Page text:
Yet, some customers do not always appreciated their hard work, said Syafiq.

Spat in the face

Syafiq recalled times when customers were rude towards M when he was on the job.

Once, a customer spat at his face when he was late for a delivery. On another occasion, a customer kept him waiting outside for a long time even after numerous doorbell rings.

However, M's patience and his dedication to customers were qualities that resonated so strongly with Syafiq that on the day he died, she continued to be accountable to his customers, apologising for the delay in their deliveries.

A few hours after M passed, Syafiq found many angry messages from customers on his phone.

“He wouldn’t like this, he wouldn’t like this,” she recalled saying to herself, as she stood in front of his body in the hospital, reading the messages from his customers.

“My husband was a very trustworthy person. He felt responsible for every item that belonged to his customers. It is part of our religion too… So I apologised.”

Despite being newly-widowed and in a state of shock, Syafiq did what she felt her husband would have wanted: She replied to each and every one of his customers who were left waiting.

“Some were impatient and angry as they might have cancelled their plans as they waited for their parcel. One was screaming but sobered down after I told her.”

Not all of his customers were impatient, but many texted repeatedly because they wanted to make sure that their items were delivered on time. However, Syafiq thinks that customers should refrain from texting their drivers excessively because they need to focus on the road.

"You are not the only customer they have."

One of the message conversations Syafiq saw a few hours after her husband's death. Image via Nur Syafiq.

Wants change in the way delivery drivers are treated

The family is still going through a tough time, two years after the incident.

Syafiq still gets panic attacks whenever she’s in a vehicle and there are loud knocks on the door, or when she reads about similar accidents.

Thankfully, the Family Services Centre provides counselling for the family and the Al Mukminin Mosque supports them through regular email check-ins and WhatsApp conversations as well as engage them with spiritual courses.

While there is nothing she can do to bring her late husband back, she hopes more can be done for delivery drivers.

"I want to see changes in the system for delivery drivers and riders and i want to share with them the traumas and pains that our family is going through that could have been prevented."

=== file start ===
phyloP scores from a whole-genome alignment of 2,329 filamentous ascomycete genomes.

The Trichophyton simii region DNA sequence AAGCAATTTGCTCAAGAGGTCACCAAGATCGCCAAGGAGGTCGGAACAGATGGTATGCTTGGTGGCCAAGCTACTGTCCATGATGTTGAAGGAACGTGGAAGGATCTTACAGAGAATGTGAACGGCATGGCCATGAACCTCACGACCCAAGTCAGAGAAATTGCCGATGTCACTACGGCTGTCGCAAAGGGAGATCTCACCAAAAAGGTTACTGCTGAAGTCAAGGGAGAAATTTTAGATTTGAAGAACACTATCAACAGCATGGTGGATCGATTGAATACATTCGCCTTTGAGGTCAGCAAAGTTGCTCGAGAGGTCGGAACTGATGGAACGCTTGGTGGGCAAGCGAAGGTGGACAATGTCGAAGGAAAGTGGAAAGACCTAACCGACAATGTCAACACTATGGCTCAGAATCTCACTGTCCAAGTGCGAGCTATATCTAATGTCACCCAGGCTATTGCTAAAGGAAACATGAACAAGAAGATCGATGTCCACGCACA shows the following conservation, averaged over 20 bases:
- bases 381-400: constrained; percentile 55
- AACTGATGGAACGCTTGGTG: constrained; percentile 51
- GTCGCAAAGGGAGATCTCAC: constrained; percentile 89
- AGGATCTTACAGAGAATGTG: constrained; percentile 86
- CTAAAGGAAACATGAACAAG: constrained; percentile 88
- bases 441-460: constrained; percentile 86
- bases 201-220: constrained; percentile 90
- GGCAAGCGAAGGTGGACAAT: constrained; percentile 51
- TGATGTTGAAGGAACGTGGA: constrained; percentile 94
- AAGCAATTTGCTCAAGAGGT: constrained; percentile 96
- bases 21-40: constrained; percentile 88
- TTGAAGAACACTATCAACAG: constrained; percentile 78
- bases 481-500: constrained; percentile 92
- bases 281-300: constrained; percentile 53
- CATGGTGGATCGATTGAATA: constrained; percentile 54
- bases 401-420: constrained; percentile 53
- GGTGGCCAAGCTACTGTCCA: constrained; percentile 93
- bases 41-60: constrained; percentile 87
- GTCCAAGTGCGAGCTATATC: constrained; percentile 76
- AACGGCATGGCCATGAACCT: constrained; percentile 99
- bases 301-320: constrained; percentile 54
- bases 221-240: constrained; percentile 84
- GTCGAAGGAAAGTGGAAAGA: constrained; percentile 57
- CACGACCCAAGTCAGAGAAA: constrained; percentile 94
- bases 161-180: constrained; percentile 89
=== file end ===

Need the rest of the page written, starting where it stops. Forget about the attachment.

Delivery companies can acknowledge their hard work by offering them better benefits, said Syafiq.

For example, they can have an increased salary and allowances to help cover the costs incurred in the course of their work, like fuel, parking charges, and even loans that they take up to acquire their delivery vehicles.

She also believes that delivery drivers need to have better work-life balance, with ample rest and compulsory lunch and dinner breaks to prevent exhaustion.

Syafiq has also spoken up on Facebook, highlighting suggestions that can make a delivery driver’s day a little easier.

For instance, M used to leave a car park before the 10-minutes grace period was up, and re-entered again to continue his deliveries in order not to incur a parking charge. This, noted Syafiq, is practised by other delivery drivers as well.

Thankfully, her concerns reached the Housing & Development Board (HDB) who informed her on May 21 that one of her proposals to increase the car park grace period for delivery drivers was approved and will be implemented.

From May 23, delivery drivers can use loading and unloading bays for quick deliveries, and will be given an extended grace period of 20 minutes at all HDB and Urban Redevelopment Authority (URA) electronic parking system car parks, up from the current 10 minutes.

In response to the news, she exclaimed: “One is settled OMG!”

However, Syafiq believes more can be done for delivery drivers.

Firstly, residential and commercial buildings should offer allow delivery drivers the flexibility to park near delivery points. This would shorten the distance travelled between their vehicle and their delivery location.

In addition, malls and private apartment blocks should allow delivery drivers to park their vehicles closer to lifts and ramps, so that it saves them time and energy when making deliveries.

She also proposes having delivery driver zones, like the ones designated for shared bikes, for drivers to park their vehicles.

An example of bicycle parking zones recommended by Syafiq. Image via LTA.

She hopes that the work of delivery drivers will be less taxing, as she doesn't want other drivers to suffer the same fate as her late husband.

“I love them (delivery drivers). I lost someone like them, a very important person to his family and to the society. He is still missed. ... He is the best driver I know.”

Stories of Us is a series about ordinary people in Singapore and the unique ways they’re living their lives. Be it breaking away from conventions, pursuing an atypical passion, or the struggles they are facing, these stories remind us both of our individual uniqueness and our collective humanity.

Top image credit Getty Images and Syafiq. Quotes were edited for clarity.